Bristol Myers pulls lymphoma indication for Istodax after confirmatory trial falls flat
Amid an industrywide review of cancer drugs with accelerated approval, Bristol Myers Squibb had to make the tough call last month to yank an approval for leading I/O drug Opdivo after flopping a confirmatory study. Now, a second Bristol Myers drug is on the chopping block.
Bristol Myers has pulled aging HDAC inhibitor Istodax’s indication in peripheral T cell lymphoma after a Phase III confirmatory study for the drug flopped on its progression-free survival endpoint, the drugmaker said Monday.
Istodax, a Celgene drug first approved way back in 2009, earned its accelerated approval in PTCL, a form of non-Hodgkin lymphoma, in 2011, but it took nearly a decade for the confirmatory results to gestate. At ASH 2020, Bristol Myers rolled out data showing Istodax couldn’t benefit clinical outcomes when added to a regimen of cyclophosphamide, doxorubicin, vincristine, and prednisone (CHOP).
So late in its life, Istodax is a micro-earner for Bristol Myers so pulling one of its two indications won’t make much of a difference in terms of the drugmaker’s topline. But the results are notable as part of an industrywide reckoning for cancer drugs that earn the FDA’s accelerated nod and eventually flop confirmatory studies.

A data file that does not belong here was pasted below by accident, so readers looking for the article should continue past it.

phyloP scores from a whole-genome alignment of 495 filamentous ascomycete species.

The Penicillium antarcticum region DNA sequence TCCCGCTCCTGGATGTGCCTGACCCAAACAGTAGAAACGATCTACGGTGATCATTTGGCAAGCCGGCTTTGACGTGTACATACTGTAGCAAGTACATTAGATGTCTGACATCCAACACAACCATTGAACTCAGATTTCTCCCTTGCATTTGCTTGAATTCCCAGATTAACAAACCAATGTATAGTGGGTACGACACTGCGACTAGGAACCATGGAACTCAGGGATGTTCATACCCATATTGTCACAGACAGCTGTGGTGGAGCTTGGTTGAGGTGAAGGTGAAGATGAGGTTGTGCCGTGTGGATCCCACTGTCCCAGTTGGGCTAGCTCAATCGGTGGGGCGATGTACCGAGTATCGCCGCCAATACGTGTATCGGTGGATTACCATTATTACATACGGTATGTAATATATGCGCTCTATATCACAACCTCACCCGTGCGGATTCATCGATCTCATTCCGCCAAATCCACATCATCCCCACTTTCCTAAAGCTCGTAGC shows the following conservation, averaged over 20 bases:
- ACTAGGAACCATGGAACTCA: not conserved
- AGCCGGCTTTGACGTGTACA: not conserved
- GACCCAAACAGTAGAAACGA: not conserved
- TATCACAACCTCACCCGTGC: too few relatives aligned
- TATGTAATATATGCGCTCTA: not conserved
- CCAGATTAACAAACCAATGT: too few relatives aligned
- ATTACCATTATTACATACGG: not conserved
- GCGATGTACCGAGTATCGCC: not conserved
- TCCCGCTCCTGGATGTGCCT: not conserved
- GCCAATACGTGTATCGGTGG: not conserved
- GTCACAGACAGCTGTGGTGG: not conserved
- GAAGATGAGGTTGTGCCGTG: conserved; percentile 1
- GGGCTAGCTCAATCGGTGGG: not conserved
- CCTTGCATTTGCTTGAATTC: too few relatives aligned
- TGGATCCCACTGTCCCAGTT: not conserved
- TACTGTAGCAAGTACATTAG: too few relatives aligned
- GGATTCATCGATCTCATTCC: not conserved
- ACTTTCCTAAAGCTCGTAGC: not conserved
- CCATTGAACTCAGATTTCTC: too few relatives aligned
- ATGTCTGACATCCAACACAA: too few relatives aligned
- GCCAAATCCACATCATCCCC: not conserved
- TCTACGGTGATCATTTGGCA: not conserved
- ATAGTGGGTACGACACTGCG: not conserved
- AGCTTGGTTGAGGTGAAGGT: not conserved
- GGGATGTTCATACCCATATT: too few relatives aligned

Just last week, Bristol Myers pulled its US indication for checkpoint inhibitor Opdivo as a monotherapy for hepatocellular carcinoma in patients previously treated with sorafenib after an FDA Oncologic Drugs Advisory Committee recommended pulling the nod.
Opdivo won an accelerated approval as a second-line treatment for HCC back in 2017, becoming the first immunotherapy to get OK’d for this indication. But two years later, a confirmatory study didn’t meet statistical significance in its primary endpoint of overall survival. Last March, the drug landed another, separate accelerated approval in combination with Yervoy for the same setting.
Opdivo in monotherapy HCC was one of two indications ODAC voted against out of a six-indication review. The other indication receiving a no-vote was Merck’s Keytruda as a third-line treatment for stomach cancer, which Merck opted to withdraw earlier in July.